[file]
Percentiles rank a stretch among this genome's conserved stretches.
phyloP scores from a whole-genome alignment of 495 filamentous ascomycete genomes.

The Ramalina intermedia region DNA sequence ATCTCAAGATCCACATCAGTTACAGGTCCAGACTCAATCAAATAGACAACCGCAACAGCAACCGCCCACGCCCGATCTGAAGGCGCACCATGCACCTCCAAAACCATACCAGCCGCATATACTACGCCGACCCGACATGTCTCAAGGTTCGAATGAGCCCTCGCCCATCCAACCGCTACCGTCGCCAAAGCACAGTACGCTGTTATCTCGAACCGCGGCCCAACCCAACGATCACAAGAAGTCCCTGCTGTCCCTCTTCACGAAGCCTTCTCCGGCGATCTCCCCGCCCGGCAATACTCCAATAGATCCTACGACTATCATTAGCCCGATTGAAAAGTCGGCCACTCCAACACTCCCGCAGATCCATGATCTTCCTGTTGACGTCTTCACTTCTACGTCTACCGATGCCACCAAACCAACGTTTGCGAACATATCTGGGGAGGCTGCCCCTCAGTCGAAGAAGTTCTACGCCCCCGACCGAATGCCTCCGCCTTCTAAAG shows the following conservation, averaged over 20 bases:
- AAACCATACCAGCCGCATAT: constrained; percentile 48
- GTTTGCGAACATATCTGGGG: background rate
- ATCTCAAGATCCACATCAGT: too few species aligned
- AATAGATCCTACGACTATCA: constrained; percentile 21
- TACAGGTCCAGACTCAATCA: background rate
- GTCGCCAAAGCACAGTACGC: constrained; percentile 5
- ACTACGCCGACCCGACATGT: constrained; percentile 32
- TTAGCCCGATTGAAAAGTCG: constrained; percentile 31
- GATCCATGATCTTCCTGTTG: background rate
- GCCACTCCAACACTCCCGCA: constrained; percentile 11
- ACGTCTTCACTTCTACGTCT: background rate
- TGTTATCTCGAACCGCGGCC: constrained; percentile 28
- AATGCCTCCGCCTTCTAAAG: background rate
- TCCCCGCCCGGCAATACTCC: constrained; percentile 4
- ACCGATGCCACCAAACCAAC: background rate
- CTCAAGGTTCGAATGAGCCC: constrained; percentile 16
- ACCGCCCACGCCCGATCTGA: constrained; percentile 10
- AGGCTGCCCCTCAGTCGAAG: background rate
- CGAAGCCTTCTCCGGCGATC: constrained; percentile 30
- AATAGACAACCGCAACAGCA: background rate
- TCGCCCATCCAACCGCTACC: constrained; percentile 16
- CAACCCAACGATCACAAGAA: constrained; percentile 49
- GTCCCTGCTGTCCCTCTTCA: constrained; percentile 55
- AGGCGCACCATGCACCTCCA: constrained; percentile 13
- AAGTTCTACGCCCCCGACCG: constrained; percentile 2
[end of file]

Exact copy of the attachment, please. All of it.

Percentiles rank a stretch among this genome's conserved stretches.
phyloP scores from a whole-genome alignment of 495 filamentous ascomycete genomes.

The Ramalina intermedia region DNA sequence ATCTCAAGATCCACATCAGTTACAGGTCCAGACTCAATCAAATAGACAACCGCAACAGCAACCGCCCACGCCCGATCTGAAGGCGCACCATGCACCTCCAAAACCATACCAGCCGCATATACTACGCCGACCCGACATGTCTCAAGGTTCGAATGAGCCCTCGCCCATCCAACCGCTACCGTCGCCAAAGCACAGTACGCTGTTATCTCGAACCGCGGCCCAACCCAACGATCACAAGAAGTCCCTGCTGTCCCTCTTCACGAAGCCTTCTCCGGCGATCTCCCCGCCCGGCAATACTCCAATAGATCCTACGACTATCATTAGCCCGATTGAAAAGTCGGCCACTCCAACACTCCCGCAGATCCATGATCTTCCTGTTGACGTCTTCACTTCTACGTCTACCGATGCCACCAAACCAACGTTTGCGAACATATCTGGGGAGGCTGCCCCTCAGTCGAAGAAGTTCTACGCCCCCGACCGAATGCCTCCGCCTTCTAAAG shows the following conservation, averaged over 20 bases:
- AAACCATACCAGCCGCATAT: constrained; percentile 48
- GTTTGCGAACATATCTGGGG: background rate
- ATCTCAAGATCCACATCAGT: too few species aligned
- AATAGATCCTACGACTATCA: constrained; percentile 21
- TACAGGTCCAGACTCAATCA: background rate
- GTCGCCAAAGCACAGTACGC: constrained; percentile 5
- ACTACGCCGACCCGACATGT: constrained; percentile 32
- TTAGCCCGATTGAAAAGTCG: constrained; percentile 31
- GATCCATGATCTTCCTGTTG: background rate
- GCCACTCCAACACTCCCGCA: constrained; percentile 11
- ACGTCTTCACTTCTACGTCT: background rate
- TGTTATCTCGAACCGCGGCC: constrained; percentile 28
- AATGCCTCCGCCTTCTAAAG: background rate
- TCCCCGCCCGGCAATACTCC: constrained; percentile 4
- ACCGATGCCACCAAACCAAC: background rate
- CTCAAGGTTCGAATGAGCCC: constrained; percentile 16
- ACCGCCCACGCCCGATCTGA: constrained; percentile 10
- AGGCTGCCCCTCAGTCGAAG: background rate
- CGAAGCCTTCTCCGGCGATC: constrained; percentile 30
- AATAGACAACCGCAACAGCA: background rate
- TCGCCCATCCAACCGCTACC: constrained; percentile 16
- CAACCCAACGATCACAAGAA: constrained; percentile 49
- GTCCCTGCTGTCCCTCTTCA: constrained; percentile 55
- AGGCGCACCATGCACCTCCA: constrained; percentile 13
- AAGTTCTACGCCCCCGACCG: constrained; percentile 2